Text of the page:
Astronauts must be supplied with air, water and food whilst in space. In order to 'recycle' these vital resources over a long period of time and to make them available for several years, closed life support systems are needed. The DLR mission Eu:CROPIS (Euglena Combined Regenerative Organic Food Production in Space) is focussing on testing the long-term stability of a biological life support system for missions to the Moon or Mars. Using the C.R.O.P filter system developed by the DLR, artificial urine is turned into a nitrate solution, which can be used as fertilisation for tomato plants, for example. A second system based on algae is used to supply the overall system with oxygen and, where necessary, detoxify it.
Eu:CROPIS should demonstrate that such a closed life support system (CLSS) can be operated and reinitiated under various gravity conditions (Moon and Mars). Applications on Earth are heading towards:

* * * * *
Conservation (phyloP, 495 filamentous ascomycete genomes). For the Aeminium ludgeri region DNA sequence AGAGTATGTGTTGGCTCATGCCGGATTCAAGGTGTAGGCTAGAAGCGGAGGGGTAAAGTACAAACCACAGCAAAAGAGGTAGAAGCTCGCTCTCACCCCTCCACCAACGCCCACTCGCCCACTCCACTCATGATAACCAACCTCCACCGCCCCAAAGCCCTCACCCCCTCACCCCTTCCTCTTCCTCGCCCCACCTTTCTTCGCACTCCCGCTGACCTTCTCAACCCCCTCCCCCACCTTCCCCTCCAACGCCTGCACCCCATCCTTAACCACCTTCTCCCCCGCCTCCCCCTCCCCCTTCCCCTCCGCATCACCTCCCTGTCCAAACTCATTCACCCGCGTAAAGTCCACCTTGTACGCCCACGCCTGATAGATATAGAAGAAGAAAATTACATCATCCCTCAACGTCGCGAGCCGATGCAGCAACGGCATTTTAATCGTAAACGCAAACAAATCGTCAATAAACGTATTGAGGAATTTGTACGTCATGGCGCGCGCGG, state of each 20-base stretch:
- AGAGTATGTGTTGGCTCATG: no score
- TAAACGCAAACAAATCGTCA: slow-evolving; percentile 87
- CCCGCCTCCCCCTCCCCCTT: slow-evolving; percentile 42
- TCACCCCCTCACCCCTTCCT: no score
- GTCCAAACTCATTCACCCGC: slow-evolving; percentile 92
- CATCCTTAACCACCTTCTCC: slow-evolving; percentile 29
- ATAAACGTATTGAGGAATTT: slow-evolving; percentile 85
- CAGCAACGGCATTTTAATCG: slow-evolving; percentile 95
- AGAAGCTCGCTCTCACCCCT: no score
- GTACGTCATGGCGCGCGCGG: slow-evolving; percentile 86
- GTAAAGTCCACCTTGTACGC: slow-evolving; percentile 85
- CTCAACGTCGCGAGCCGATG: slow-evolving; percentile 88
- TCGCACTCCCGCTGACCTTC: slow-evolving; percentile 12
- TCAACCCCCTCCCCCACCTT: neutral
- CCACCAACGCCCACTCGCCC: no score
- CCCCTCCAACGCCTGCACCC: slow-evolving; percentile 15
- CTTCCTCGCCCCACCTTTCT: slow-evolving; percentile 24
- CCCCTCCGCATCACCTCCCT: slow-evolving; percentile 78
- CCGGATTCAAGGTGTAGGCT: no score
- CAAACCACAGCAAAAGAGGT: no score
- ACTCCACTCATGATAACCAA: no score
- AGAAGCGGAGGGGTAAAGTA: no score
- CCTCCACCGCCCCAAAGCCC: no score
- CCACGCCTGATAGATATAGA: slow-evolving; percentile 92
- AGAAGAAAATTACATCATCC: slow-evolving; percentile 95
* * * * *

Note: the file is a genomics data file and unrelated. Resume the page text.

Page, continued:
Eu:CROPIS is therefore looking into two aspects of our origins and future: on the one hand, it is preparing new methods to allow for future exploratory missions, and on the other hand, it is investigating the experiments carried out directly on board.
DLR compact satellite
The Compact Satellite mission will provide the DLR with an independent platform for carrying out its own experiments in space conditions. Its flexible configuration can be adapted to a variety of user requirements. In this case, due to the need to simulate various gravitational levels, a rotating configuration will be chosen.